Great start, solid build-up, but unnecessarily dumb denouement
Man of Steel is a Superman movie of three distinct parts. Its sheer length is not, in itself, an issue – the content, on the other hand, becomes more questionable as the minutes tick by.The spectacular, Krypton-based start is an extended, hitherto underdeveloped, look at this world prior to its destruction. It’s fantastic. Russell Crowe nails the role of Jor-El, imbuing Superman’s father with the kind of power and presence required for the part, but also giving him a noble humanity that Crowe always brings to his characters. The confrontation between Crowe’s Jor-El and General Zod has more impact than any of the CG frivolities towards the latter end of the feature. The middle part is also extremely well done. Surprisingly so, given Snyder’s predisposition towards heavy comic-book stylisation; here he goes for a gritty, faux-grain look as Clark Kent searches for his true identity, delivering excellent little character-driven flashbacks to Ma and Pa Kent (Diane Lane and Kevin Costner) trying their best to raise him, as burgeoning powers start to interfere with a ‘normal’ life.Costner was, for me, the best part of the movie, but he was woefully underused; that moment of fateful tragedy was staggeringly powerful, considering the general emotional weight of the rest of the film (i.e. little to none).
The final act, however, is pure CG spectacle. And not in a good way. We’ve seen it all before, you see, in Avengers and Transformers 3 – and the supposedly epic one-on-one fight between Zod and Supes is just a rehash of the CG nonsense in the third Matrix movie where Neo and Smith pound themselves through buildings with the kind of effects you’d expect more from a videogame. It’s a shame because the CG-dominated first act shows that Synder can do spectacle with weight.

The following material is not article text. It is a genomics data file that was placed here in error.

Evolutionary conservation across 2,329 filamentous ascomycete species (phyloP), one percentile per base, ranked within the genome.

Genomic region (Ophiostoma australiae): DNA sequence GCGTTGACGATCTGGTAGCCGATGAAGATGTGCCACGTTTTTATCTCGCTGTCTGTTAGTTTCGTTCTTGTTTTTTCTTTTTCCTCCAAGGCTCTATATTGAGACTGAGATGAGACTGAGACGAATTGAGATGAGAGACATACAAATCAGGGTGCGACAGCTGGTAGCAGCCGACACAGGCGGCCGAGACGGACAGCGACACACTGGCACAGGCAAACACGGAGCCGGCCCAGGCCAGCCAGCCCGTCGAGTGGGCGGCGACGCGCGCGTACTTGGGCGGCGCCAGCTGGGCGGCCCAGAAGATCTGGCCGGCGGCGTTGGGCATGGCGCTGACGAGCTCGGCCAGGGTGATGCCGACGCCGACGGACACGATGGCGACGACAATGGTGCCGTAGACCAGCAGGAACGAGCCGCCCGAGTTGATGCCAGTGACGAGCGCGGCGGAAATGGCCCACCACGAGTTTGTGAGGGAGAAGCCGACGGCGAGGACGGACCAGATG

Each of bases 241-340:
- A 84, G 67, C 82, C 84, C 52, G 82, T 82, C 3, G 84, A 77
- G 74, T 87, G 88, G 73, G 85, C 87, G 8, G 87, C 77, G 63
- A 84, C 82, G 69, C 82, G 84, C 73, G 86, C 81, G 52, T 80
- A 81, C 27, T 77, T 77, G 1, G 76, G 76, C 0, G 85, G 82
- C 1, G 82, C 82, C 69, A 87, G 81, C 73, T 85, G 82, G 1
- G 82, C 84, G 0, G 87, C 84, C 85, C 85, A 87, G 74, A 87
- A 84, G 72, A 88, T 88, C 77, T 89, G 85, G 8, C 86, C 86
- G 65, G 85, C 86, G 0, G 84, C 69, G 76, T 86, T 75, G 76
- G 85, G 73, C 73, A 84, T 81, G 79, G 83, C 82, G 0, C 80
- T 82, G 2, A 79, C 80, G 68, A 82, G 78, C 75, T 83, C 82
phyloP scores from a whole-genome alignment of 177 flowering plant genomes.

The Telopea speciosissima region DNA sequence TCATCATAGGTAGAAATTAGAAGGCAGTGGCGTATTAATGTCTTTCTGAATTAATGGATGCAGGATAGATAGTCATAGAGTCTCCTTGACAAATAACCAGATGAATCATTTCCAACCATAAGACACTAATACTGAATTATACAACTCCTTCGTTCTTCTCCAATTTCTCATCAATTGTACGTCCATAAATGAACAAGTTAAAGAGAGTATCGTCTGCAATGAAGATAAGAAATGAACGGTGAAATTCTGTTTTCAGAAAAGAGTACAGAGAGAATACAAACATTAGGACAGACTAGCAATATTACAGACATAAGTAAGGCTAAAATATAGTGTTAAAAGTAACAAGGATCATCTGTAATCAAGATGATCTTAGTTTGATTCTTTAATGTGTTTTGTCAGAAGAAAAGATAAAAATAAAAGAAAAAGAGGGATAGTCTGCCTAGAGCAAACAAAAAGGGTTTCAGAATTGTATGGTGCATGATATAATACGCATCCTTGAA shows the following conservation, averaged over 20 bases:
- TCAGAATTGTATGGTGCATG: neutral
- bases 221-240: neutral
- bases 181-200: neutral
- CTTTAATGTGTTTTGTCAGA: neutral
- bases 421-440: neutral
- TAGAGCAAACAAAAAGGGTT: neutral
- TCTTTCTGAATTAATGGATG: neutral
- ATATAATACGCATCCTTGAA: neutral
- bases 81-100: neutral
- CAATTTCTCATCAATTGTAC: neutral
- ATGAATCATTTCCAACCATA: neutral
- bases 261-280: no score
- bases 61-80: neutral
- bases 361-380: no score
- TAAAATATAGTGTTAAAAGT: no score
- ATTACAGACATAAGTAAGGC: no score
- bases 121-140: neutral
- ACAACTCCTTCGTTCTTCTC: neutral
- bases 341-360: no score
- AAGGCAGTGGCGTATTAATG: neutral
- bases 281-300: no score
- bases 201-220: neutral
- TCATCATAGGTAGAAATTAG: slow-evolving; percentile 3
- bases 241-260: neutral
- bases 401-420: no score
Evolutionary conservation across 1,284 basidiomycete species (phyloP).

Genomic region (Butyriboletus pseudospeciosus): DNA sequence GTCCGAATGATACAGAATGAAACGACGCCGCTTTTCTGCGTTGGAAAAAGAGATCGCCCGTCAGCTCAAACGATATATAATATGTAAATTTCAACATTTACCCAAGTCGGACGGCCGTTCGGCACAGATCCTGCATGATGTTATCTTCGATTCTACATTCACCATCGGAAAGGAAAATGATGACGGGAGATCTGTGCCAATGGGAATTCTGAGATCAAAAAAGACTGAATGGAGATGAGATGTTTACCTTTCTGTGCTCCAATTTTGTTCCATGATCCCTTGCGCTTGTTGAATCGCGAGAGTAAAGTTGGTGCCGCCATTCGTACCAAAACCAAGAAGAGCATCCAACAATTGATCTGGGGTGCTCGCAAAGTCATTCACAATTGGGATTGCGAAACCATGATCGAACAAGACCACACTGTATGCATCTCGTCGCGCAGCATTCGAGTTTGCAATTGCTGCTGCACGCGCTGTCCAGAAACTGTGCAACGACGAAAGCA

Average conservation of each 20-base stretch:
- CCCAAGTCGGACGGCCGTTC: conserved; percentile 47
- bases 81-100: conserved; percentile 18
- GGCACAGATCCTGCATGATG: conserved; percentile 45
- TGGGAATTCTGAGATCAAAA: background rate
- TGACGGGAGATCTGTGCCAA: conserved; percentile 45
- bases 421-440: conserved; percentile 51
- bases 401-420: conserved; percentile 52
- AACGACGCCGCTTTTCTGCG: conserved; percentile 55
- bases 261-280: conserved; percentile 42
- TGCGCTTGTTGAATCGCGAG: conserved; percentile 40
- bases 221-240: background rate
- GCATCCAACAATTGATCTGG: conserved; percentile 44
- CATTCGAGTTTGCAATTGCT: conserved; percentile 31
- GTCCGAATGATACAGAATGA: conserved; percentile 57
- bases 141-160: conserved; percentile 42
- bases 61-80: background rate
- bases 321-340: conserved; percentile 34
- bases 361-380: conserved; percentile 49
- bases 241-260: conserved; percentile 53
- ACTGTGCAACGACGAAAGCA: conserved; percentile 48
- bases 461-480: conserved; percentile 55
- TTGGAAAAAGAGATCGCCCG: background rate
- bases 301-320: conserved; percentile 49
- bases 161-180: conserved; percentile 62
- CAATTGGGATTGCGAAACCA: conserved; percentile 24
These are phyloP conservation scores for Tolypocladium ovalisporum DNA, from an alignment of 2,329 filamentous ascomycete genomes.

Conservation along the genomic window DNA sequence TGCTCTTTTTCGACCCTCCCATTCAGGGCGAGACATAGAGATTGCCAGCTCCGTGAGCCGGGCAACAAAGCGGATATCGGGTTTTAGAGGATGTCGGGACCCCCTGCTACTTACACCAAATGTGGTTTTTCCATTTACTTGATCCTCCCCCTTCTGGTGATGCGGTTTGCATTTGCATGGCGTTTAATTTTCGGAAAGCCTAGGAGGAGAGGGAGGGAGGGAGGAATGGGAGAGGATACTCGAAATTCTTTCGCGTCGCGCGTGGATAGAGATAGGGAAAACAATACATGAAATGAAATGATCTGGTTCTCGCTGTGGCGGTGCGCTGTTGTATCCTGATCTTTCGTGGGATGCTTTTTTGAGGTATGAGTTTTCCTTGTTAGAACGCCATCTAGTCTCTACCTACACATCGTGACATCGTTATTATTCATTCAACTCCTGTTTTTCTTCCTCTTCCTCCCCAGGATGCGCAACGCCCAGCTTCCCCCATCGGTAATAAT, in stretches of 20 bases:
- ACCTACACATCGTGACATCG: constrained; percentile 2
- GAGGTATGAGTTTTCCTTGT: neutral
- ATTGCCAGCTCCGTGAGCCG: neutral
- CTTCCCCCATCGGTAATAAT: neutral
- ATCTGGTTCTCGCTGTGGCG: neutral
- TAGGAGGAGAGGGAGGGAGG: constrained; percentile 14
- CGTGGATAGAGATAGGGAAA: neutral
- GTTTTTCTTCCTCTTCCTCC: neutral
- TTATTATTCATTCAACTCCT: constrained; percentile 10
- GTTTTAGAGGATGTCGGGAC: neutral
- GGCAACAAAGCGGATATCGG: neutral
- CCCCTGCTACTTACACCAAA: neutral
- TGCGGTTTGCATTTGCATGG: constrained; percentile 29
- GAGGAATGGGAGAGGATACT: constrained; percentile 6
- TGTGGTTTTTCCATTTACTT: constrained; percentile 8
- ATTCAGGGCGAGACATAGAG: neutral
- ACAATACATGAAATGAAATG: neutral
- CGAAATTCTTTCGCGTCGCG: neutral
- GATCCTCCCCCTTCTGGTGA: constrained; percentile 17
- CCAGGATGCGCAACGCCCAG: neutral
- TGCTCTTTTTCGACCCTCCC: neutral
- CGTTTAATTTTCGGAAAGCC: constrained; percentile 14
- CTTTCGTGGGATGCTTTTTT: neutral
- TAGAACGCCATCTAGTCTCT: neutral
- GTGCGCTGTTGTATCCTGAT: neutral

So, on the whole, Man of Steel is far from a bad movie, and a solid enough kick-start to the DC big league. It just started off so well that it makes you wonder why they couldn't have ended it better.
X-Ray VisionMan of Steel certainly has no shortcomings when it comes to its presentation which is as good as perfect, so much so that it only further highlights the videogame nature of the final act. Still, that’s not a technical problem with the 1080p AVC-encoded High Definition video presentation, framed in the movie’s original theatrical aspect ratio of 2.4:1 widescreen. Detail is stunning throughout, from the closer shots observing the facial hair of the main leads, to the clothing weaves and background textures, to the longer, wider setpieces which have a hell of a lot going on.
The video presentation is so damn good, it can't help but further highlight the videogame shortcomings of the over-CG-ified final act.
Despite the varying filming styles – the otherworldly opening gambit; the faux-gritty introduction to Clark, and the world-shaking conclusion – the presentation itself never falters, merely adapting to the varying colour timing. And the colour scheme is varied, but oftentimes boasts bright and vibrant colours, despite the fact that it largely favours a more golden/bronze-biased twinge. Black levels are strong and deep, and shadow detail is excellent. Overall this is a tremendous reference-quality video presentation which few will be able to fault.